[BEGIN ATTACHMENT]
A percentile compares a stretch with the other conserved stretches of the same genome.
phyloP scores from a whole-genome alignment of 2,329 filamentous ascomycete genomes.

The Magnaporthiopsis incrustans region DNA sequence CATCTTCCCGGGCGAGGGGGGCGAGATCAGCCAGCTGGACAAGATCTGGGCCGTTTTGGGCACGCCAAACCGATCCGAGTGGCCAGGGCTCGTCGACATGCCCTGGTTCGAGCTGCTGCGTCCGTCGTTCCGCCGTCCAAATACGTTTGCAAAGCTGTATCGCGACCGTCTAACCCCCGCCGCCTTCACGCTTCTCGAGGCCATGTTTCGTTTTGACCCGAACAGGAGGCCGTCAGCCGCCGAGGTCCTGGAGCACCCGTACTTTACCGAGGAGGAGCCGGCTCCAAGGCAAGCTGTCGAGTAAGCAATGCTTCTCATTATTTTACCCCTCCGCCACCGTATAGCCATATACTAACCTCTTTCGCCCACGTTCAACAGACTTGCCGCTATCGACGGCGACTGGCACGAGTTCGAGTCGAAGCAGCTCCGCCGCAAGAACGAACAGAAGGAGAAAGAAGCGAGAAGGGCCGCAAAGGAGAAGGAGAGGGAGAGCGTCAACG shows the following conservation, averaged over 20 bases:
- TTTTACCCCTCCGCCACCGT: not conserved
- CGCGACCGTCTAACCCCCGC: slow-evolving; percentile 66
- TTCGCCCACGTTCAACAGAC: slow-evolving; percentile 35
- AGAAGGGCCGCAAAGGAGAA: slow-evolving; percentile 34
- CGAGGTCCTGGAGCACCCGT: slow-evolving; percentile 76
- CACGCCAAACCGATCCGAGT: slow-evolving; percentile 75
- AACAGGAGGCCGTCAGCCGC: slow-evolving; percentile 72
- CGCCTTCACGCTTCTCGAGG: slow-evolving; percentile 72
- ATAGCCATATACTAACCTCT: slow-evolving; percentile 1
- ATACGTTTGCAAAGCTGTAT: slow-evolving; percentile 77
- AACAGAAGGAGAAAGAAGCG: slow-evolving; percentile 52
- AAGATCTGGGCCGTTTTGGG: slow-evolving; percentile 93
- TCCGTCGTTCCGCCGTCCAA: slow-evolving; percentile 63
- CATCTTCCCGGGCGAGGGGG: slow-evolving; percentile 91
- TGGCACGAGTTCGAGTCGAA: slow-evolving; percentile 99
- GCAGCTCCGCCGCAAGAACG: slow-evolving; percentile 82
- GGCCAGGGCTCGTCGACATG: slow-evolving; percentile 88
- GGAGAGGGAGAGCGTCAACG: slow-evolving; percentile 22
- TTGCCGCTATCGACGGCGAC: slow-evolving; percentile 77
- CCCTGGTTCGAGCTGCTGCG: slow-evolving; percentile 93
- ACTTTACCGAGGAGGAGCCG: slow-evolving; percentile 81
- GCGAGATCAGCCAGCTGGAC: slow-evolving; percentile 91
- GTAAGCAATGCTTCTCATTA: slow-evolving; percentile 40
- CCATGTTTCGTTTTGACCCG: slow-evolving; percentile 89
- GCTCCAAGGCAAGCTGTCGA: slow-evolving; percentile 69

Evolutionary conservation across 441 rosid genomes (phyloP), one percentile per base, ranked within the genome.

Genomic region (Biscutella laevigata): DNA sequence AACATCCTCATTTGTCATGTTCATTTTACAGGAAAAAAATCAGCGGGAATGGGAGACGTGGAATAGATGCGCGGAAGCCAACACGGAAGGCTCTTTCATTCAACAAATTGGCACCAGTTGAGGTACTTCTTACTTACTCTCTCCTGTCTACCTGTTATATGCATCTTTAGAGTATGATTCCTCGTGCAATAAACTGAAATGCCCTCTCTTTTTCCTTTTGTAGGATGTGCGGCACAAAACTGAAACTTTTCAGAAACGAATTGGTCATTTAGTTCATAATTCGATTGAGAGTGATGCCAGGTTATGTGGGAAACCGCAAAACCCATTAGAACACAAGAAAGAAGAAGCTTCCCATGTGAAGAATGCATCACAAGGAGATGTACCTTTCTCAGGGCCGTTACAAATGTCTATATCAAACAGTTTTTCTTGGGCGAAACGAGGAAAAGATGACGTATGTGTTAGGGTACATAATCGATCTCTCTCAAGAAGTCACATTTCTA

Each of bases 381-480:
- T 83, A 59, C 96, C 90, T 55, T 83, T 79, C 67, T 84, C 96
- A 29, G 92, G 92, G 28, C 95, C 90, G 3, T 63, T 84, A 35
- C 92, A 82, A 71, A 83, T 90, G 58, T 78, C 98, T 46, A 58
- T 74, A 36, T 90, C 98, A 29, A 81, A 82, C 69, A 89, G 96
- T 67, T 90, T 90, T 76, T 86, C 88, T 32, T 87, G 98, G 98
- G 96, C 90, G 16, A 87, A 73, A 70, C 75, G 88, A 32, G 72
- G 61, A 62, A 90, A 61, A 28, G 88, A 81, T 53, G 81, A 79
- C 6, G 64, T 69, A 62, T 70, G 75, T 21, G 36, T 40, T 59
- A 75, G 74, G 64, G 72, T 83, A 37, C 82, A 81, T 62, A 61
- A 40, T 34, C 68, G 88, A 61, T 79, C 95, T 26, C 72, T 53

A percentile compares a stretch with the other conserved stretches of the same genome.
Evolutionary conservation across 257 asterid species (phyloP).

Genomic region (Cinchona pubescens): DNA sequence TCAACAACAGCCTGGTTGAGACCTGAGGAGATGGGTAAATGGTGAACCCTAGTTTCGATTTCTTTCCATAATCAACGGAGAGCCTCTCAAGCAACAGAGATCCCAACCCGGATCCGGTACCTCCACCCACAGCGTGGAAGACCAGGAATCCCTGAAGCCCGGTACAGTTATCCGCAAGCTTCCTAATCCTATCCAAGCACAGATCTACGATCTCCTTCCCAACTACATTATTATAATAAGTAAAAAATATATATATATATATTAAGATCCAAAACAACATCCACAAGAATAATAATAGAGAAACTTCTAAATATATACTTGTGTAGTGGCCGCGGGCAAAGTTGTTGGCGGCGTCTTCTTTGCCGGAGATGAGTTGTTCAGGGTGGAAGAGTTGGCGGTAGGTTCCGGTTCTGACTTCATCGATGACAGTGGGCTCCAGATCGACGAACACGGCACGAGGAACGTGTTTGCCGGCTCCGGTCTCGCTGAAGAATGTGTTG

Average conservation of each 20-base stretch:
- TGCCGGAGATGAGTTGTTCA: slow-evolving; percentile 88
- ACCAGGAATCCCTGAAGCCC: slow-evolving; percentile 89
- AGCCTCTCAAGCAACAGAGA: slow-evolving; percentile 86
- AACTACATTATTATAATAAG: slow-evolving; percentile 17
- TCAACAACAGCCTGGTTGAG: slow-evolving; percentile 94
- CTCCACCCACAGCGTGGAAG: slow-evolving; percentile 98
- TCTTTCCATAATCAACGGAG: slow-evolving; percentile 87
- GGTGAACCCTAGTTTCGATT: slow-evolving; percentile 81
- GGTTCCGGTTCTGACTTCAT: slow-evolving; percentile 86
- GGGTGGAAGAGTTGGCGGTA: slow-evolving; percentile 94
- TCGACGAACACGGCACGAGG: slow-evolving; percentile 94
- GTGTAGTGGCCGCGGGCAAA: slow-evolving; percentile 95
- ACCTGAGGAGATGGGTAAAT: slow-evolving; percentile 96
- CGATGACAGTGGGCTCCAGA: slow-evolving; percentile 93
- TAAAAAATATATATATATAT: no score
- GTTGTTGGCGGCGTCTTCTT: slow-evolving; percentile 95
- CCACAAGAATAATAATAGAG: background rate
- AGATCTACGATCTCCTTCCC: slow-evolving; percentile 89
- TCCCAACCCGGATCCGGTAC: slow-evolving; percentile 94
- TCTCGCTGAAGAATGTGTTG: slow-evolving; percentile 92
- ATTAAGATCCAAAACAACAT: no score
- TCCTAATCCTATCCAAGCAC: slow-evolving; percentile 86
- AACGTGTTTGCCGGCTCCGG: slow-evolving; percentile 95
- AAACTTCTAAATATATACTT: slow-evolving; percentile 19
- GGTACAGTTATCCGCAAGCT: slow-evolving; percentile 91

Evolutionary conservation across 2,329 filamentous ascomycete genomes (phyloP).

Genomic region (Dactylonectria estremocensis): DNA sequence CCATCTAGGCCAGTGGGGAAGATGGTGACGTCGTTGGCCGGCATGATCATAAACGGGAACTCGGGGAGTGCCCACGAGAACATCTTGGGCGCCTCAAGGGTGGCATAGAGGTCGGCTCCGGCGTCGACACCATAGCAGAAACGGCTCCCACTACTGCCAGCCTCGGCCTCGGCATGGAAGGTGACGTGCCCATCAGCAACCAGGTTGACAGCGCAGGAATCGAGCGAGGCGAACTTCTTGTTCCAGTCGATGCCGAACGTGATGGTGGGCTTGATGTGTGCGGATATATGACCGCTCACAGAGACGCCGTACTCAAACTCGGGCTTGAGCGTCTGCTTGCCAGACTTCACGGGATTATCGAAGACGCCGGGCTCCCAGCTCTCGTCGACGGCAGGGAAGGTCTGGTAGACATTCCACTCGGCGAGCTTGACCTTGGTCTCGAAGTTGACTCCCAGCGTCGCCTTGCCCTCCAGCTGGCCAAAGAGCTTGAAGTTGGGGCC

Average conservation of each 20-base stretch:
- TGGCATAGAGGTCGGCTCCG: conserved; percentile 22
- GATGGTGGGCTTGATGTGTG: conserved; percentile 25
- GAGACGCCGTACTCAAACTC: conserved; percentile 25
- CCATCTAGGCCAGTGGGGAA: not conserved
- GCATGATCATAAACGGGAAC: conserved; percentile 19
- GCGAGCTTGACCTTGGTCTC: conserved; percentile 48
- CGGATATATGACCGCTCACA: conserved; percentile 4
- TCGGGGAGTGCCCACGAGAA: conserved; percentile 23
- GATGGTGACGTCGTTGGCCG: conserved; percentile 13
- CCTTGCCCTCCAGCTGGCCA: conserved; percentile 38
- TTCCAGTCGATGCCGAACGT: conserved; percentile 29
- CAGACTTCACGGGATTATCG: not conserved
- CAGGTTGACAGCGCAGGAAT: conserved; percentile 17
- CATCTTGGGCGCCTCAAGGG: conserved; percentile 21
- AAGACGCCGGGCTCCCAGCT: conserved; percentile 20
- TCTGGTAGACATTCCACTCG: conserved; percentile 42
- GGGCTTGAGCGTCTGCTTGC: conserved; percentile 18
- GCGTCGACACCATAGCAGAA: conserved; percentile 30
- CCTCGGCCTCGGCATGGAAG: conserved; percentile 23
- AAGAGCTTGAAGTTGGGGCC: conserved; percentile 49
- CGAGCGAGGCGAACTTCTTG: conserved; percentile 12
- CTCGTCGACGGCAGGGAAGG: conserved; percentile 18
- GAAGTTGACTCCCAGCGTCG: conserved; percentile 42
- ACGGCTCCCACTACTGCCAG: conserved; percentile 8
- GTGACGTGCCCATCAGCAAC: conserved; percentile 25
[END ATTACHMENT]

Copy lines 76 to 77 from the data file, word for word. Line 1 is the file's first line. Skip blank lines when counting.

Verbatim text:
- GAGACGCCGTACTCAAACTC: conserved; percentile 25
- CCATCTAGGCCAGTGGGGAA: not conserved